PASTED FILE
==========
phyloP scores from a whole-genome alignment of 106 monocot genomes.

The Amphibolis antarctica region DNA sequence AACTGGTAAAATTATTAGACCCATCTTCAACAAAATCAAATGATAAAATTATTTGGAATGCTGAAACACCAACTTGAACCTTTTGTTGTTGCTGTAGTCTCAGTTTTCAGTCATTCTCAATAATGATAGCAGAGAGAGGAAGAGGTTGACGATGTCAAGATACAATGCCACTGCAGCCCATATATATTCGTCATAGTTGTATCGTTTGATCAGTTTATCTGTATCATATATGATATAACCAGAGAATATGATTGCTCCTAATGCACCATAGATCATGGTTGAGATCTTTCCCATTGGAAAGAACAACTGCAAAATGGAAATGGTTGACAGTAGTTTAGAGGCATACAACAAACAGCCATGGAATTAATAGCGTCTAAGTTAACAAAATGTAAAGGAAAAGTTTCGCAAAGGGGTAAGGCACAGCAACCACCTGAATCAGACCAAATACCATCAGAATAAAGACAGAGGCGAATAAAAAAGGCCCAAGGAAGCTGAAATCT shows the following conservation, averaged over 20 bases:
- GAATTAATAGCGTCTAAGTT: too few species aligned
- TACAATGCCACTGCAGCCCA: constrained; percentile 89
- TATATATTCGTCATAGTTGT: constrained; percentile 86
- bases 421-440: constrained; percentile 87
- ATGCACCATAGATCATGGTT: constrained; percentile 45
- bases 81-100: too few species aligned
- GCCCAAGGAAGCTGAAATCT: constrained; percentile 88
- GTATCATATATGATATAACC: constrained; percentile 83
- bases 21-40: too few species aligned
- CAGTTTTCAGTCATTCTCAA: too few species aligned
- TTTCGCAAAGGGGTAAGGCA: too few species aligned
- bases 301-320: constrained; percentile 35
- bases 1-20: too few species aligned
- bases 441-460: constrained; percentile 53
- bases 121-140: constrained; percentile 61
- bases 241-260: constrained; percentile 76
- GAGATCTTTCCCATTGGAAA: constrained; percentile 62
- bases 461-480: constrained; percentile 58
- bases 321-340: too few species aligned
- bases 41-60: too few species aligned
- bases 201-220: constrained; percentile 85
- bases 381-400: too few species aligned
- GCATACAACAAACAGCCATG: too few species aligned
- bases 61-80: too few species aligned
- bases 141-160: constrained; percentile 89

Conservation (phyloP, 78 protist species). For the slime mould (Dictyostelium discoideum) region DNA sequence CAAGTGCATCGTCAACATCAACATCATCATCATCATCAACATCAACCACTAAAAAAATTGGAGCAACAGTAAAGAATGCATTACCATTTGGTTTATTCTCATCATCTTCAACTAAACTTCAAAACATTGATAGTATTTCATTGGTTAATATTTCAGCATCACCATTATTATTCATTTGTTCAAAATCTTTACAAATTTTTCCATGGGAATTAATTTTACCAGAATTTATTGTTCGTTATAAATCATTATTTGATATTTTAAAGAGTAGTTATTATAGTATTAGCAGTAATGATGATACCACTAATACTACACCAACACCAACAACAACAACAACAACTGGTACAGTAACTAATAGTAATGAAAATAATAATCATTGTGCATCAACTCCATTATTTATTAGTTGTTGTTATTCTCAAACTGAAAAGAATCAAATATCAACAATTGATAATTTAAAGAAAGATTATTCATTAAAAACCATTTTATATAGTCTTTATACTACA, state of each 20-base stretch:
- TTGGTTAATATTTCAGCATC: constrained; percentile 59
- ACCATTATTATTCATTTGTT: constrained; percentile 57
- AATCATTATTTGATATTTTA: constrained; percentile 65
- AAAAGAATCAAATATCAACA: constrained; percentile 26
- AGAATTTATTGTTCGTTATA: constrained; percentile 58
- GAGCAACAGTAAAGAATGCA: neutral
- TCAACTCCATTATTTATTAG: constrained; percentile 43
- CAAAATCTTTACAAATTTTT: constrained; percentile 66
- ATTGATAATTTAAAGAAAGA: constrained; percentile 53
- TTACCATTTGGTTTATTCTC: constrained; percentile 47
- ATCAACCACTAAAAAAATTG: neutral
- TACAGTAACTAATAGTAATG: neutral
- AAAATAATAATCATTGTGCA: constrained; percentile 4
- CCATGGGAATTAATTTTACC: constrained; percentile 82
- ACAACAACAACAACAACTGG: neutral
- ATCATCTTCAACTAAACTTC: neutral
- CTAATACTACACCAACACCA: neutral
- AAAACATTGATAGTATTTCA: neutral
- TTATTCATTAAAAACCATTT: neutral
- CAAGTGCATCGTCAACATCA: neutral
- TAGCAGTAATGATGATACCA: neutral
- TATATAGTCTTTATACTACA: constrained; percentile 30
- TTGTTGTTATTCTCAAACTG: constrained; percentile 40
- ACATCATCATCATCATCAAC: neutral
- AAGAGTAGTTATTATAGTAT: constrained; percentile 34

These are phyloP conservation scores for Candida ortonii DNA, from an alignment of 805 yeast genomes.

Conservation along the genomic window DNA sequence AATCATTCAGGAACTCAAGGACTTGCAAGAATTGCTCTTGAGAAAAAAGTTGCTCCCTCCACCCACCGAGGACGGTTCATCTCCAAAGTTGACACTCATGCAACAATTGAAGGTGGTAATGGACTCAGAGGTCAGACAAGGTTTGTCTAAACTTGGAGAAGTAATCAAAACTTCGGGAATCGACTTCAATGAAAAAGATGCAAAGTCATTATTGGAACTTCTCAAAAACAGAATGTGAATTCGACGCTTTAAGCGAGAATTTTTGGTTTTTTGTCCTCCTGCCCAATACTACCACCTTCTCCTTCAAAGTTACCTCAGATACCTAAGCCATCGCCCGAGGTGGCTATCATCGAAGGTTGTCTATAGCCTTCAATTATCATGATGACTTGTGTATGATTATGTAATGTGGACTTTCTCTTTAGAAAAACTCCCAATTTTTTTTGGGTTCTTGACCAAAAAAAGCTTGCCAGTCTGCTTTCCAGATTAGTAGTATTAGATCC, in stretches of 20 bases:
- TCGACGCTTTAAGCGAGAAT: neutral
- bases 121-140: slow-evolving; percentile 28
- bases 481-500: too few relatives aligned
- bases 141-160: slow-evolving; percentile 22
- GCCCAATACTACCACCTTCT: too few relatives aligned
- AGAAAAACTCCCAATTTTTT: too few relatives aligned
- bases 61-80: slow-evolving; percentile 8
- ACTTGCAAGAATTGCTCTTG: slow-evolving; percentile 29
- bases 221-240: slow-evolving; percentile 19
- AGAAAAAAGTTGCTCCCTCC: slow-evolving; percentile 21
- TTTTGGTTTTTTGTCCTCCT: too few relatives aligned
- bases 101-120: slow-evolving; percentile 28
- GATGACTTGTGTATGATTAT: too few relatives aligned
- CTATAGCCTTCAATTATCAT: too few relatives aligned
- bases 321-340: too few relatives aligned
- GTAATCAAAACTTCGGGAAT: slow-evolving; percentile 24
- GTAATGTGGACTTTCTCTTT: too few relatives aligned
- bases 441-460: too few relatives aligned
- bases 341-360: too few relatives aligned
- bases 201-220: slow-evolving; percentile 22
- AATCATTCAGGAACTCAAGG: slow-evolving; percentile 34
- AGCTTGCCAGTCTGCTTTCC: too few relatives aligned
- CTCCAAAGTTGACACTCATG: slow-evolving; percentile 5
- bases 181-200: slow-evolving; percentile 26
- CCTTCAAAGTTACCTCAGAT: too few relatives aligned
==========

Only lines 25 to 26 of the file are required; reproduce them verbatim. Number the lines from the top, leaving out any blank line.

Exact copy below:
- GCATACAACAAACAGCCATG: too few species aligned
- bases 61-80: too few species aligned